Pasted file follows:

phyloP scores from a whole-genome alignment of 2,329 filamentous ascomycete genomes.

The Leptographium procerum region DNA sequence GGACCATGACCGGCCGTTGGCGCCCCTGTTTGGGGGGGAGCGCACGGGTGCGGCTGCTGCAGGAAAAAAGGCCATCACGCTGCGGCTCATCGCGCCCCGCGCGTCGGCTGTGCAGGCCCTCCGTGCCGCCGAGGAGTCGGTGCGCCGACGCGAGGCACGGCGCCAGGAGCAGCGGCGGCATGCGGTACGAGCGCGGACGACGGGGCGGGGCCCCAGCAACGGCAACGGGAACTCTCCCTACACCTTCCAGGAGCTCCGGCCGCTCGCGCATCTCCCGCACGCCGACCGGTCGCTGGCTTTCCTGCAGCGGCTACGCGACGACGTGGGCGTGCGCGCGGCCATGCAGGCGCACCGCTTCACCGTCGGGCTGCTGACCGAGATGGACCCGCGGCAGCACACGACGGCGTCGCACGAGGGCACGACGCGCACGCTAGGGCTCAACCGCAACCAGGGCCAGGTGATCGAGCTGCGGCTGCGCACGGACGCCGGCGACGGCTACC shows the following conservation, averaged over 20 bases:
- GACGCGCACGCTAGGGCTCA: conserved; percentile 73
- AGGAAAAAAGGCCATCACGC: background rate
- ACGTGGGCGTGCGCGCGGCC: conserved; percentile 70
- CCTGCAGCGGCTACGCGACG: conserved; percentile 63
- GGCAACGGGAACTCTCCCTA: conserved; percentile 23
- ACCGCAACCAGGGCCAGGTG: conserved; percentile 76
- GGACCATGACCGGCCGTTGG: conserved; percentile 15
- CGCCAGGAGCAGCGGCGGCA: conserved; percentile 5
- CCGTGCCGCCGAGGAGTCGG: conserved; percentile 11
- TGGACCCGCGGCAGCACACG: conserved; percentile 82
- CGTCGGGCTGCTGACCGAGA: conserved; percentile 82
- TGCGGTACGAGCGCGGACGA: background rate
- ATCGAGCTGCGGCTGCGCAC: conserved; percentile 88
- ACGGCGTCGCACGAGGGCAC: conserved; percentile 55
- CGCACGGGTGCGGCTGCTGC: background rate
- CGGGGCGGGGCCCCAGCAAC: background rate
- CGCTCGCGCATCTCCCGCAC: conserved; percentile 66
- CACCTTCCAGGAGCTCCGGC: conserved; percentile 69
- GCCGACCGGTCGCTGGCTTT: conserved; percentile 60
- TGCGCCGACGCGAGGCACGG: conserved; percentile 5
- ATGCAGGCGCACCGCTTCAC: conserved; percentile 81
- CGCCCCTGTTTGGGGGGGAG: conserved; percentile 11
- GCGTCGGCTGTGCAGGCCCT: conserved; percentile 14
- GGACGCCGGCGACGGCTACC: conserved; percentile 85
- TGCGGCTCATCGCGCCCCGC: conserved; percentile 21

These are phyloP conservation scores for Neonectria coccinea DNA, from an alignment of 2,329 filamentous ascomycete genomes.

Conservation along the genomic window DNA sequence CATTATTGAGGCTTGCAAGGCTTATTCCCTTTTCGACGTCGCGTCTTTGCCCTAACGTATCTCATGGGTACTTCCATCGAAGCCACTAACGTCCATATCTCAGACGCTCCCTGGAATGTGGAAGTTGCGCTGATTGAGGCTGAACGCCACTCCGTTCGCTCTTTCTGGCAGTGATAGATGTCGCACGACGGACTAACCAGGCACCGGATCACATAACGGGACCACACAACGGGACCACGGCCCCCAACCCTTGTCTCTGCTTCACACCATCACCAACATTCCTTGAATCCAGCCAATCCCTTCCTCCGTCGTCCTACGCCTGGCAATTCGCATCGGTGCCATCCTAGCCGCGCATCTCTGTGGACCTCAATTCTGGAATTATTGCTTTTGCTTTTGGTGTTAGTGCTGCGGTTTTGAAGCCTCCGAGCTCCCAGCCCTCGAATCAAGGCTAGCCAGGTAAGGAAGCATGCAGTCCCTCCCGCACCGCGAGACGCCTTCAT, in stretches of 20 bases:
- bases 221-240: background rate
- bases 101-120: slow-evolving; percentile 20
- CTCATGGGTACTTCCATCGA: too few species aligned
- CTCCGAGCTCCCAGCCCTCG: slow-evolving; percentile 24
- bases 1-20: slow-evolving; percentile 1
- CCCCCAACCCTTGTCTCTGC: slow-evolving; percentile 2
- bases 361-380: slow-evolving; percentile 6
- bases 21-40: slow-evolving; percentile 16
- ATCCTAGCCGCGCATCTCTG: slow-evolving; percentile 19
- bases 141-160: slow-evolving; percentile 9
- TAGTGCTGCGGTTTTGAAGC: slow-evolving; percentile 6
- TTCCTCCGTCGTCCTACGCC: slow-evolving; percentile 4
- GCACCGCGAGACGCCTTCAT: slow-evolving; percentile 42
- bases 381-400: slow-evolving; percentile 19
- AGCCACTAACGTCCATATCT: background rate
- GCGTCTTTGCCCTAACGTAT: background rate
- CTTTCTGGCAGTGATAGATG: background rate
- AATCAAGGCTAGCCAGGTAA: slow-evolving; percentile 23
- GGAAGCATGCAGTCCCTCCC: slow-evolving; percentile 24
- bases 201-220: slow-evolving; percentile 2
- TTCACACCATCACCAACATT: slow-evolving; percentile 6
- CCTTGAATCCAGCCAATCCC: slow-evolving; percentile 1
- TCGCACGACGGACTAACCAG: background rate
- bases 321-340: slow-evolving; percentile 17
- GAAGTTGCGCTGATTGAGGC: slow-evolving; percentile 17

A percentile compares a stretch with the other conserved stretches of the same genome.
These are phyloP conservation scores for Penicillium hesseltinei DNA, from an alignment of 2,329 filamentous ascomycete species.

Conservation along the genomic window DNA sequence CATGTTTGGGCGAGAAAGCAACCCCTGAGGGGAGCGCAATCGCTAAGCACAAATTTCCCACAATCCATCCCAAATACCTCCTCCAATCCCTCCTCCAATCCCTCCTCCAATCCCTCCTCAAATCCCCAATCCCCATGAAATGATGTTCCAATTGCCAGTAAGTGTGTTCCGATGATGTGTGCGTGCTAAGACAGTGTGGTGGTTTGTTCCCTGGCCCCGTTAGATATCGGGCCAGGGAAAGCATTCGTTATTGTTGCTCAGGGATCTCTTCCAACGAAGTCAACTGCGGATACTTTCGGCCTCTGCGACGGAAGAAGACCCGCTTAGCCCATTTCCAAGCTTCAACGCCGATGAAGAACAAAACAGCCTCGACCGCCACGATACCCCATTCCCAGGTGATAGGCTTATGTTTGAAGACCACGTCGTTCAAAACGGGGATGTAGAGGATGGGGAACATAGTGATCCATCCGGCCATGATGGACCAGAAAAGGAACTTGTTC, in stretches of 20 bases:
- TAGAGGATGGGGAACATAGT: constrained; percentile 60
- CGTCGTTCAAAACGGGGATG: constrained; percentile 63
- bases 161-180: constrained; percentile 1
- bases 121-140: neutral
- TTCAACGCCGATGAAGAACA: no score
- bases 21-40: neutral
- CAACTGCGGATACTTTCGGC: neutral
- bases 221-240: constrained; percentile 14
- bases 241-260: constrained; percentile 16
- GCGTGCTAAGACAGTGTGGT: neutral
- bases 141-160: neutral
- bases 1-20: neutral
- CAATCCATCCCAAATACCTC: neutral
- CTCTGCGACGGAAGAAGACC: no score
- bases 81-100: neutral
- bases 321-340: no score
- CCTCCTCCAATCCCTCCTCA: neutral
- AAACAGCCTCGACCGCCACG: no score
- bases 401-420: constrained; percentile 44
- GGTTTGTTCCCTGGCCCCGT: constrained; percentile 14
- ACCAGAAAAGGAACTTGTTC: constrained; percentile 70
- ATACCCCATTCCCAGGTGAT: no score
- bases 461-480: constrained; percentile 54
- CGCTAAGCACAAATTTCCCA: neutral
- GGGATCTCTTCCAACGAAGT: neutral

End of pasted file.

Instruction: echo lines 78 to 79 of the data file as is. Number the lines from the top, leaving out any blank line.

- ACCAGAAAAGGAACTTGTTC: constrained; percentile 70
- ATACCCCATTCCCAGGTGAT: no score